6. Don’t expect to understand all cultural references. People from different countries, or even from different regions within a single country, have diverse cultural experiences throughout their lives. If you find yourself in the middle of a conversation about an unfamiliar reference, be honest and say, “I have no idea what you are talking about”, and ask others to explain. Most of the time, you’ll be rewarded with a smile and a shower of details. In my experience, being frank about your cultural background not only helps to start a conversation, but will also help you to get to know people bit better, and to become a little more familiar with other cultures.
7. Pay attention to body language. Non-verbal cues and body language are a crucial part of conversations, and they naturally differ between cultures. Once, I was sitting in a noisy bar with people from the United Kingdom, Italy, China and Poland. I noticed that each person used different body language to ask, “Do you want another drink?” A person from the United Kingdom forms a cup with their hand and moves it towards their mouth, but someone from Poland flicks their neck, and an Italian will sketch out a ‘hang loose’ sign (a fist with the thumb and little finger extended) with their hand and move it to their mouth. Having a conversation about how body language differs between cultures is a great way to break the ice, and it might prevent you from unintentionally offending someone.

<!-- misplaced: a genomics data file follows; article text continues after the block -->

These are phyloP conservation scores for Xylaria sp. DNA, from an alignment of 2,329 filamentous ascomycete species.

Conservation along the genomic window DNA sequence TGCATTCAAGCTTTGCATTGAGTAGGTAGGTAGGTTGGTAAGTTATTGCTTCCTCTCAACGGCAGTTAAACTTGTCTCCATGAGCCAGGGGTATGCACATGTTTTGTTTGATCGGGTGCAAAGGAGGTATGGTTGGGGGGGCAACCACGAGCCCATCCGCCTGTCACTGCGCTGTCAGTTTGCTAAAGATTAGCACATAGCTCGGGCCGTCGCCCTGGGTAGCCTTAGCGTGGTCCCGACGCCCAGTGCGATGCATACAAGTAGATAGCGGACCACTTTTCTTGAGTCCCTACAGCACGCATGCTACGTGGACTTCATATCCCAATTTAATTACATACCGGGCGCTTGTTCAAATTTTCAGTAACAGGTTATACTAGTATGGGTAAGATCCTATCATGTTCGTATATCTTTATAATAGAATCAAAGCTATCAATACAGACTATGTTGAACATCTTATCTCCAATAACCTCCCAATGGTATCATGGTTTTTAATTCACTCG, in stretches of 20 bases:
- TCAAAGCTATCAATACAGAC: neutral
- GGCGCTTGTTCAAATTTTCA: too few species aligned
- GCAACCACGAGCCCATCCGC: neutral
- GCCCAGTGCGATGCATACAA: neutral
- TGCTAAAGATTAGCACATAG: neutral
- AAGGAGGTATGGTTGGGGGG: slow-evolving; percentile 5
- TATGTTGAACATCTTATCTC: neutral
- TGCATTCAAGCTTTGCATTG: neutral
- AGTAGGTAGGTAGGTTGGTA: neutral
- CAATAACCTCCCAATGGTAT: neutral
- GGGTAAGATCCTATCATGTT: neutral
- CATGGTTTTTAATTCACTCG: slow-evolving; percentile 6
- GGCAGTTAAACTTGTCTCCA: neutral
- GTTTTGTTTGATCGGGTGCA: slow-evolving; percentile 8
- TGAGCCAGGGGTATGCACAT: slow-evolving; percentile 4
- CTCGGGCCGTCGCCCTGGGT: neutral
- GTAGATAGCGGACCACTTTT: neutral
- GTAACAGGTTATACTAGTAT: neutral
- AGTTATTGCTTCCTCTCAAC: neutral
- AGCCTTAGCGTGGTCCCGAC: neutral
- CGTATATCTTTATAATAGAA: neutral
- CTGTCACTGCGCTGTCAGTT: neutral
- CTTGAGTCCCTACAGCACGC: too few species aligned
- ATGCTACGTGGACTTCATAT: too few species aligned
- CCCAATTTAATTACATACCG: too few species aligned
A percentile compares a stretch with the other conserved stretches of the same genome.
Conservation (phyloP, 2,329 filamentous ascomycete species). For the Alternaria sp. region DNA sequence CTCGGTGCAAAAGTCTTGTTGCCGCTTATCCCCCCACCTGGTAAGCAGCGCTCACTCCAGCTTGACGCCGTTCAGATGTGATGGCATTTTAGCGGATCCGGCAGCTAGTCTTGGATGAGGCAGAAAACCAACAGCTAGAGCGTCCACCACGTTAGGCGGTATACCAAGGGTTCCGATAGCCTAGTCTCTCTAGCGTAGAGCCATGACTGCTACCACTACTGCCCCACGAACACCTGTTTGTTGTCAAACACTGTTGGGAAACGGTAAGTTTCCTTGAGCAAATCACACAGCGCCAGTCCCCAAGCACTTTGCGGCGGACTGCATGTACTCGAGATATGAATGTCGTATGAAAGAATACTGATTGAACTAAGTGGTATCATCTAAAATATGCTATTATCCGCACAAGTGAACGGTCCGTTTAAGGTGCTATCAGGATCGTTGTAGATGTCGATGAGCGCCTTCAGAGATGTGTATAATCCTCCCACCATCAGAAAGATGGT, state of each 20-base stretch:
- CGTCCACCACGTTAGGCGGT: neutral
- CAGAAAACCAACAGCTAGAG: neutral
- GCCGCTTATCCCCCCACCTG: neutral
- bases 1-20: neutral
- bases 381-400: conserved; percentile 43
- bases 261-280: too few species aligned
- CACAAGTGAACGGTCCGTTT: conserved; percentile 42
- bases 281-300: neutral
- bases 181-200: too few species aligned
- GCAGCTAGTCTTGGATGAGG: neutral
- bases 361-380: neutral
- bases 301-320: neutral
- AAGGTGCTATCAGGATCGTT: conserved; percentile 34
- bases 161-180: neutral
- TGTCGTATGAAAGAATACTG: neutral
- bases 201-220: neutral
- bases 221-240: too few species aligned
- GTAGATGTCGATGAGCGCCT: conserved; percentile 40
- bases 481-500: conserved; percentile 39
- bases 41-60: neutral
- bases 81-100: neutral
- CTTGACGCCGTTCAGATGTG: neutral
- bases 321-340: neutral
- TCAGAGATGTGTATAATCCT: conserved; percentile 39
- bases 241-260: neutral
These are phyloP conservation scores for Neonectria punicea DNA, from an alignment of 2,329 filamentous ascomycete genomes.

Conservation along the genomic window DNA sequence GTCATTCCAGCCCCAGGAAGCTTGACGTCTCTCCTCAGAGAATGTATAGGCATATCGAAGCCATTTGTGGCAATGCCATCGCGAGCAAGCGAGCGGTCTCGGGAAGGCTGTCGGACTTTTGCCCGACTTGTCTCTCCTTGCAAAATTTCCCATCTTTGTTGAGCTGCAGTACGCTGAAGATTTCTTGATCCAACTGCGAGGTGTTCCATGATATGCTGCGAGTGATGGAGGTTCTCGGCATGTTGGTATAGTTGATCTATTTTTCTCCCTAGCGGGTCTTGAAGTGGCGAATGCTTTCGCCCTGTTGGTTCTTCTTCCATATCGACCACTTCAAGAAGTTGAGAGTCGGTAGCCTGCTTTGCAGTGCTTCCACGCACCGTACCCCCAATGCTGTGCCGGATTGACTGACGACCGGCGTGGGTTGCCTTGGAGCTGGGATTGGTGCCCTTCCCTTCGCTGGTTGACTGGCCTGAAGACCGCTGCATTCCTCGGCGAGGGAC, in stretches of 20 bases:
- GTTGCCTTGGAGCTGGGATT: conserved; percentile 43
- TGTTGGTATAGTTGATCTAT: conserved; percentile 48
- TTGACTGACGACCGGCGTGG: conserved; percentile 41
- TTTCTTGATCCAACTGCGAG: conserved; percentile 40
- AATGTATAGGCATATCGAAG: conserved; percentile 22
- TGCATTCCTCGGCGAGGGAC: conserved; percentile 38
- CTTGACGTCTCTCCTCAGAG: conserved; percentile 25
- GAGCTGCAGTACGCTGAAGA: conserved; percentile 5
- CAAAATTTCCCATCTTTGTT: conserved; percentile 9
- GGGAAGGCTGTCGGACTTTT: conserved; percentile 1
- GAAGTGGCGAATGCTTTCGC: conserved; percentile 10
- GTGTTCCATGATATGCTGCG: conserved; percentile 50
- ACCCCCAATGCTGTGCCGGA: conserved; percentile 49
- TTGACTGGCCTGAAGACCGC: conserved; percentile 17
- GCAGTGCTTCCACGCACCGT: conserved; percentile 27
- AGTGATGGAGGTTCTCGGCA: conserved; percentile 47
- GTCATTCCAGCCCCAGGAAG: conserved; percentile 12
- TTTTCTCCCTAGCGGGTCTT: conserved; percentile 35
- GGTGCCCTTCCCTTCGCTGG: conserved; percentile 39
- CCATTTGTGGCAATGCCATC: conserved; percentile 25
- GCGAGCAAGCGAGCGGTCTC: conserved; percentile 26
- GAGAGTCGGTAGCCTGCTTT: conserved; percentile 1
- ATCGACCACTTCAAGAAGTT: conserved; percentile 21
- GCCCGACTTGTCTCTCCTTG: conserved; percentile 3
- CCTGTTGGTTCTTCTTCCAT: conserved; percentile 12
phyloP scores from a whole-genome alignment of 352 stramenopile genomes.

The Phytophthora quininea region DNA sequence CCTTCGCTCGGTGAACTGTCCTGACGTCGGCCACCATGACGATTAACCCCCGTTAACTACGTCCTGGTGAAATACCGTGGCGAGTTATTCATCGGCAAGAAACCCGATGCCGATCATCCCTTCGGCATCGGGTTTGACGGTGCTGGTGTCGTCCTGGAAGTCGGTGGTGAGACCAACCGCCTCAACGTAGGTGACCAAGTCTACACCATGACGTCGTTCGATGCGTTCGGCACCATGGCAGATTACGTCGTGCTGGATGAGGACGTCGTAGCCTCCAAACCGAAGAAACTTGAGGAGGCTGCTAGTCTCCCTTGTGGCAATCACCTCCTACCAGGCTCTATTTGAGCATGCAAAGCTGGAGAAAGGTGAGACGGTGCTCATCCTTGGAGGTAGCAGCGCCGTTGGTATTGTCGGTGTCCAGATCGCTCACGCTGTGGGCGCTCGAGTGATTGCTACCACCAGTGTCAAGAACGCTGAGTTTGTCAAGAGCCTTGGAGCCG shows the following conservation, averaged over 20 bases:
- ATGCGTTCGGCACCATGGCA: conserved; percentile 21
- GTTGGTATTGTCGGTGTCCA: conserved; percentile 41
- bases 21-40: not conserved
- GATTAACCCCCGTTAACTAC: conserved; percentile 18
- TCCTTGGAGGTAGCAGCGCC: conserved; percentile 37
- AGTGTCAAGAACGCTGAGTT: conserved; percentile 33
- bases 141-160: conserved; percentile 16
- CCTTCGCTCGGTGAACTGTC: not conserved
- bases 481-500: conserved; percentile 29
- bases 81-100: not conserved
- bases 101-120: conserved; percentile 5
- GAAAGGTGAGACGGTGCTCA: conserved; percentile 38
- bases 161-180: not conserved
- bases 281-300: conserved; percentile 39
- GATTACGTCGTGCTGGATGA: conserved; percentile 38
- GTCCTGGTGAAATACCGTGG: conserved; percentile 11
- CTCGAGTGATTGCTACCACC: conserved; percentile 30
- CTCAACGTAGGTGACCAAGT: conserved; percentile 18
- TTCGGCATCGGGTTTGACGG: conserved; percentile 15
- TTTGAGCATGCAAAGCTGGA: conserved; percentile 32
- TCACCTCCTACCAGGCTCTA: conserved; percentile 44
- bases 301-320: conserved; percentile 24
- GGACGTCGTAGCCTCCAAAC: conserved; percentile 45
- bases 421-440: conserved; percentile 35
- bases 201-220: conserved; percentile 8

8. Take steps to prevent burnout. As a researcher, you will face pressure to perform and deliver. It is easy to feel overwhelmed during exams, conferences, interviews or paper revisions. At these times, it can be challenging to stay patient, amiable and receptive. For example, I find it hard to keep up phone contact with friends and family during stressful periods, so I tell them in advance what is at stake, why it is important for my career, that I need the headspace to perform and that I won’t be in touch as frequently for a while. Sharing this information with others will help them to understand that you are only human and need their support.
9. Remember that there is life outside academia. Try to maintain a good work–life balance. I admit that this has been difficult for me, but I have learnt to listen to my emotional and physiological needs. Living in different countries allows you to explore a fresh culture and history, as well as make new friends. Make use of it, and spend time outside your work. Personally, I schedule time each week to help me to avoid feeling guilty about not being in the laboratory.
10. Practise gratitude. No matter how hard it is, being a researcher means being part of a vibrant international scientific community. We get to learn new things every day and, most importantly, we can do what we love — science.
This is an article from the Nature Careers Community, a place for Nature readers to share their professional experiences and advice. Guest posts are encouraged. You can get in touch with the editor at firstname.lastname@example.org.